People making decisions about buying satellite communications services for their agency or company recently have been bombarded in ads and articles with conflicting and sometimes confusing information about the new high-throughput spacecraft using both the Ka and Ku spectrum bands. Satellites using both bands will be going into space in the coming years that use powerful beams to reach small antennas on Earth, allowing for the deployment of high-capacity mobile aero and maritime networks. The Ku-band has been well established as the primary spectrum used for mobility networks, as proven by the 9 Intelsat satellites that currently use 12 beams to deliver broadband connectivity where it is needed the most, with global coverage fully integrated with Intelsat’s global fleet. Already offering services to the largest providers of commercial aeronautical and maritime broadband services, Intelsat has more experience than any other operator delivering broadband for mobility applications. The use of the Ka-band for mobility networks is a relatively new concept because the spectrum has not been widely adopted by satellite operators due to its susceptibility to interference from rain and other weather conditions. Satellite operators who have ordered new Ka-band satellites believe they have developed technologies that help mitigate the rain-fade problem. So, a key decision for the end-user will come down to which type of satellite offers the most throughput for the money and the most network flexibility. The new Intelsat Epic platform will take the Ku-band to a whole new level of performance while offering compatibility with existing ground networks:
- Throughput: The Intelsat Epic platform will enable throughput in the range of 25-60 Gbps, about 10 times that of traditional satellites. Each Epic spot beam can deliver total throughput of 200 Mbps to aeronautical terminals, and 125 Mbps from those terminals. Maritime users in a beam can experience downlink speeds of up to 290 Mbps, and uplink speeds up to 220 Mbps. This compares to advertised GX rates of 42 Mbps to and 5 Mbps from aircraft.
- Efficiency: Intelsat Epic will use spot-beam and frequency-reuse technologies that concentrate the signal from a transponder over a small area. This will allow for higher modulation schemes that dramatically increase the number of bits customers can push through the megahertz, resulting in lower cost per bit delivered.
- Coverage: Epic is fully integrated with the existing Intelsat fleet, supporting global coverage from the start of its deployment. The initial two Epic satellites will cover all of the populated continents and mobility routes, putting the greatest capacity where there is the greatest demand. Three additional Epic satellites will provide additional resilience and connectivity for the global routes of highest demand. Wide bands will cover vast areas with low traffic densities. This in in stark contrast to other programs that are not compatible with other systems, lacking backup in the case of an anomaly. Other designs will require retransmission within each beam to achieve broadcast of media to all users, as would be required for an entertainment application, for instance.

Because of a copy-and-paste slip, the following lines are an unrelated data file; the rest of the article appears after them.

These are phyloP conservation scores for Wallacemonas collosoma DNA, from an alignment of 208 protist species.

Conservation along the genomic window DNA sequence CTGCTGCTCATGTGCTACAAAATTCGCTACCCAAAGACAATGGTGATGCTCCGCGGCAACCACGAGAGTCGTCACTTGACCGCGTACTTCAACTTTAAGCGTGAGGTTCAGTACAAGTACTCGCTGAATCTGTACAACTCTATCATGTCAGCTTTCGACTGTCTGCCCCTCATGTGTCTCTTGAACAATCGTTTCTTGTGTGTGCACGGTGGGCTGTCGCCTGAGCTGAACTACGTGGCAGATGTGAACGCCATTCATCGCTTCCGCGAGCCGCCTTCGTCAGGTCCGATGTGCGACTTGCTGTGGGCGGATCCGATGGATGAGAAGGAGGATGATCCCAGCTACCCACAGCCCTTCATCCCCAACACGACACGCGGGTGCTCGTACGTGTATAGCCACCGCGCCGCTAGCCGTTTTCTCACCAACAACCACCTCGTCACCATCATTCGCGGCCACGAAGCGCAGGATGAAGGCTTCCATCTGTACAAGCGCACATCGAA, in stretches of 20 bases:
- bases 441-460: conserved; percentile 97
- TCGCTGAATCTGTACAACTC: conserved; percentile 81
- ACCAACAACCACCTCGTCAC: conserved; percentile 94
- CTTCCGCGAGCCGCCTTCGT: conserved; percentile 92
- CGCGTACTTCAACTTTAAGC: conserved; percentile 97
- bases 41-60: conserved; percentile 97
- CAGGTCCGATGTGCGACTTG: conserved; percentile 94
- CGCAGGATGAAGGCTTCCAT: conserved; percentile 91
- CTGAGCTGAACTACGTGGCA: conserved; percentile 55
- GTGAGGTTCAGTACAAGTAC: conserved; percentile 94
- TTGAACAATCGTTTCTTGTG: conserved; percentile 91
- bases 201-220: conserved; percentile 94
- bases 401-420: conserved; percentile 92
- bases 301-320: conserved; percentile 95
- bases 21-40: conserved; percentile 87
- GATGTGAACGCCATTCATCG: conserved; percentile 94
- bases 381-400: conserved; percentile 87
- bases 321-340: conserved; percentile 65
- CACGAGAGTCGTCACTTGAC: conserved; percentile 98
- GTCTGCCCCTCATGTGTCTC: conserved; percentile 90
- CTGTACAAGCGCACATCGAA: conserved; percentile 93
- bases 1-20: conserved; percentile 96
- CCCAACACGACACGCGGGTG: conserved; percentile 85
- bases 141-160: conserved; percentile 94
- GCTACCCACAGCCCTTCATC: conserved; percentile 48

- Network Architecture/Backwards Compatibility: Intelsat designed the Epic platform with open architecture, enabling highly flexible network topologies and allowing varying ground network technologies to connect with one another. Since many customers already have networks deployed, it is cost efficient to leverage their existing hub and remote hardware
- Frequency Band: Intelsat believes that the selection of spectrum type is the FINAL consideration of network design, and should be determined following analysis of end-user applications and reliability requirements, service regions, and capital and operational expenditures. Intelsat Epic can be deployed in C-, Ku- or Ka-band frequencies—the right spectrum for the right application and region. For many customers, backward compatibility with existing hardware and existing satellite capacity is important, as is not being restricted to a single operator for the life of that hardware.